>Mexico, and the Monarch Sanctuary Foundation, the total is given as 8
>hectares. No explanation is provided for the increase but El Rosario
>has been difficult to measure this year due to the structure of the
>forest and the scattered nature of the colony. This would appear to
>make the final number for El Rosario to be 4.89 hectares. If 8
>hectares is accepted as the final number, this years' overwintering
>population is the 5th lowest in the last 10 years.
>------------------------------------------------------
>
>Last year after the massive winter kill I tried to reconcile the
>differences in the apparent densities of monarchs at Chincua with
>those of El Rosario by comparing the tree densities at each location.
>However, when I converted the number of trees with monarchs at each
>site to the number of trees per hectare, I came up with about 350
>trees per hectare for both sites. This was true of all other
>locations as well and I concluded that the numbers of trees covered
>with monarchs recorded for each site had been estimated based on the
>assumption that the average tree density was 350 per hectare. The
>forests differ substantially among the sites (see Table above) and if
>the sites are to be compared, tree density and mean size of the trees
>has to be established. This year an attempt has been made to count
>the trees and to calculate the mean basal area of the trees at the
>most important sites. The tree measurement used was the diameter at
>breast height (dbh), a standard measure of tree size used in
>forestry. The mean dbh was multiplied by the tree count per hectare
>to give an estimate of the cover provided by the forest. For example,
>a forest with a density of 500 trees per hectare and mean dbh of .4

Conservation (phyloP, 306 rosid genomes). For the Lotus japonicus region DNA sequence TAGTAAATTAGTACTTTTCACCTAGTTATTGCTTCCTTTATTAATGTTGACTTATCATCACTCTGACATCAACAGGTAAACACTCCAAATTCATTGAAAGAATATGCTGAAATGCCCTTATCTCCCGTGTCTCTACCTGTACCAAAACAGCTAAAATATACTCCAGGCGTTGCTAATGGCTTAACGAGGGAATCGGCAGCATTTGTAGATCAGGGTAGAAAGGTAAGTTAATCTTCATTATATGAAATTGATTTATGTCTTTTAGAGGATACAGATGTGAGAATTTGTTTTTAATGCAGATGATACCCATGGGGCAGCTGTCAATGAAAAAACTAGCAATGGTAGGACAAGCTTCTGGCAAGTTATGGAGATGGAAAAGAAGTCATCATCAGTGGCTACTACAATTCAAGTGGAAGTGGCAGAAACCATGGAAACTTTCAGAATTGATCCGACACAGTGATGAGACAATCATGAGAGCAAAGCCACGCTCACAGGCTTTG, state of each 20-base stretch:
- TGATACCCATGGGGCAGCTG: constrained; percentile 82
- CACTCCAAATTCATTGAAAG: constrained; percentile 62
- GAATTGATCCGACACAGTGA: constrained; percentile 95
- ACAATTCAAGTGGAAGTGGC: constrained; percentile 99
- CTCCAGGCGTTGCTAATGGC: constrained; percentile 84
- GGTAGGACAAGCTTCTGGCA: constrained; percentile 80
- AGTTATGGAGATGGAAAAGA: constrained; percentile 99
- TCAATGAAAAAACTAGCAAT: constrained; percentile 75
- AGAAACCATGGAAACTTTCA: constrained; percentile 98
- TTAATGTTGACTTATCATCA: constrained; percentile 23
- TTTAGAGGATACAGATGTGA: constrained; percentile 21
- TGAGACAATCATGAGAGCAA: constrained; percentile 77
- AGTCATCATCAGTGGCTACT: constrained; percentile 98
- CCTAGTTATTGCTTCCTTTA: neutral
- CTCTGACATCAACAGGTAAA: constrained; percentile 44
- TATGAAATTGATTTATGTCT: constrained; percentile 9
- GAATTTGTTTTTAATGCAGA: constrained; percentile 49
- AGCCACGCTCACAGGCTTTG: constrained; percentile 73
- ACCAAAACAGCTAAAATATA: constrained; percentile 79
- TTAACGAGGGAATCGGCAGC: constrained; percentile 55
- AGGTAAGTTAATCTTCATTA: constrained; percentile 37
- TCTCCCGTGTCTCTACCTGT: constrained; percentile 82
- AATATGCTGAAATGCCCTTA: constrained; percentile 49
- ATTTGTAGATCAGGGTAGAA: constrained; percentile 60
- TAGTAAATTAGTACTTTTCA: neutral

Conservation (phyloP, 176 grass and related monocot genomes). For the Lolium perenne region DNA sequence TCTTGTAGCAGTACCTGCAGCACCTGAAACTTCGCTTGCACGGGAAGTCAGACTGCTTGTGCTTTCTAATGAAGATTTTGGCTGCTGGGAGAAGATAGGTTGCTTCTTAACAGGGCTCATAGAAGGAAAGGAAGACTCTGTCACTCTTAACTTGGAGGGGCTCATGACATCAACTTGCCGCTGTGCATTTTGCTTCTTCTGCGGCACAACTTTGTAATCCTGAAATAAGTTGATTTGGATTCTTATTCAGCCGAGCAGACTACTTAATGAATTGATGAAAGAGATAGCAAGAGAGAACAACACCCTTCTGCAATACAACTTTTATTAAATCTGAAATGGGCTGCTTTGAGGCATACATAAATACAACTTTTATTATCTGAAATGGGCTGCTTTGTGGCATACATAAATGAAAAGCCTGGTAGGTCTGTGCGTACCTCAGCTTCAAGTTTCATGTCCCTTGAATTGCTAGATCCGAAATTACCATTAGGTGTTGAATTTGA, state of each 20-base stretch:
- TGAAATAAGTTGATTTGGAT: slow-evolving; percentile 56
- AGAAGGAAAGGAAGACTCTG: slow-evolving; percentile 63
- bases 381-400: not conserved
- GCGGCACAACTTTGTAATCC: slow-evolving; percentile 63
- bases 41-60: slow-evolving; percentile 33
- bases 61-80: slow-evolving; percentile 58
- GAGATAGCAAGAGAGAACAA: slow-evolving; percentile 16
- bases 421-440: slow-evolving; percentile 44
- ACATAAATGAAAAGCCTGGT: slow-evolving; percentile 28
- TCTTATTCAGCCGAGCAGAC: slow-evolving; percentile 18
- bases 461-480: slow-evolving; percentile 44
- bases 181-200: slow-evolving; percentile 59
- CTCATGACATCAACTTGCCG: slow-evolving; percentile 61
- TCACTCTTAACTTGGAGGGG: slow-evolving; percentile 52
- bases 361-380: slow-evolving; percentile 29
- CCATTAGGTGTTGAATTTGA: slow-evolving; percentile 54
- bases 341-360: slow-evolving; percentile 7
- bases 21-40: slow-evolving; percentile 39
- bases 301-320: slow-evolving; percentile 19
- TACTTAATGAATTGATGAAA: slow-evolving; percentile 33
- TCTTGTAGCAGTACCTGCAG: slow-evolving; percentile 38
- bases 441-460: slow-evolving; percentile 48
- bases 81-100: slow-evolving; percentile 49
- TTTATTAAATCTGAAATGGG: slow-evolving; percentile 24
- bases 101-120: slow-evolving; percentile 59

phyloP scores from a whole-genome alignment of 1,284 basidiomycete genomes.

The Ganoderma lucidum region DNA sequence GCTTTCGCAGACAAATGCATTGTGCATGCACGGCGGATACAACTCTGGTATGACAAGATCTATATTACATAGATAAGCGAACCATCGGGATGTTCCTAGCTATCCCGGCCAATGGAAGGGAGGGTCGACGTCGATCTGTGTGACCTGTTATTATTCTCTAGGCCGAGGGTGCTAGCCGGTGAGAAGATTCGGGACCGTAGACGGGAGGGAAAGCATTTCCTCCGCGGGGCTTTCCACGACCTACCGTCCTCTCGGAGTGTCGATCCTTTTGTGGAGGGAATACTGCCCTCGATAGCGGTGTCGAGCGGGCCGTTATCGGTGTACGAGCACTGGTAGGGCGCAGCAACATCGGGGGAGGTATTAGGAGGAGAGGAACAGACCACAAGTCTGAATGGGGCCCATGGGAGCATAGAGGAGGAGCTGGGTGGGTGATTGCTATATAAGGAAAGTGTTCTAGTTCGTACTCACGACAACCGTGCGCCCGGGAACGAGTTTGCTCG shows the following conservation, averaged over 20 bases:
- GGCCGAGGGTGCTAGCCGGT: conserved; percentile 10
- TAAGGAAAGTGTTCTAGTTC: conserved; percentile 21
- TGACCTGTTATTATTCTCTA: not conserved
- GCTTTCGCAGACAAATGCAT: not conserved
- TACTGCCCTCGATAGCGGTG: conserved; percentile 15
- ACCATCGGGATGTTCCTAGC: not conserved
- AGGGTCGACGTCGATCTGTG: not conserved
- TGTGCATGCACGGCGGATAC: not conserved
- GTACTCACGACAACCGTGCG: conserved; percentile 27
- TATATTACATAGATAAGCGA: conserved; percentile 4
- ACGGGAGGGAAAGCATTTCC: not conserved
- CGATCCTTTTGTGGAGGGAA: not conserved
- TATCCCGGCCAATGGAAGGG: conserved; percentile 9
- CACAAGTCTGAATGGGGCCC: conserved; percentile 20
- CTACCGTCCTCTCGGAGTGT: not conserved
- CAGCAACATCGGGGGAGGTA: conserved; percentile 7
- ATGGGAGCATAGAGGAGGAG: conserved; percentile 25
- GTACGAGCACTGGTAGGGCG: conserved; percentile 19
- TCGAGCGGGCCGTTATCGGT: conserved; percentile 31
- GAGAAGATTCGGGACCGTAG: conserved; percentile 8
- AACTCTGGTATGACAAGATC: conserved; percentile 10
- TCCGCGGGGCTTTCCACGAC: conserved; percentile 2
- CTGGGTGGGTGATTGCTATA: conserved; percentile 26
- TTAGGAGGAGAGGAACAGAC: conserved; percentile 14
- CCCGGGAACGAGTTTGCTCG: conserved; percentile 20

>meters per tree yields a basal area coverage of 20.0. Young forests
>have high tree densities and low basal areas and mature forests have
>fewer trees with higher basal coverage. A priori, we might speculate
>that mature forests would provide more cover and protection for
>monarchs and that the monarch densities at such sites might be
>higher. However, this relationship has yet to be established.
>
>Winter is the dry season in central Mexico, but this has been a
>wetter winter than usual. The high moisture levels should be
>beneficial to the monarchs, as they should keep the dust down on the
>trails in the sanctuaries and should allow the farmers in the
>mountains to plant earlier than usual. It may even keep some of the
>loggers out of the forests. Rainfall is only a concern if soaking
>rains are followed by periods of freezing weather. This was the
>scenario that produced the massive winter kill in January of 2002.
>
>Valentine's Day was just last week, and (coincidentally I'm sure)
>this signals the time that mating activity increases in the colonies.
>Generally, it is the small, worn, males with little fat body that
>begin to mate first. These males tend to mate with some of the
>largest females, but, as I pointed out in the 2000 Season Summary,
>this seems to be due to the lower maneuverability of the large
>females rather than some manifestation of mate selection.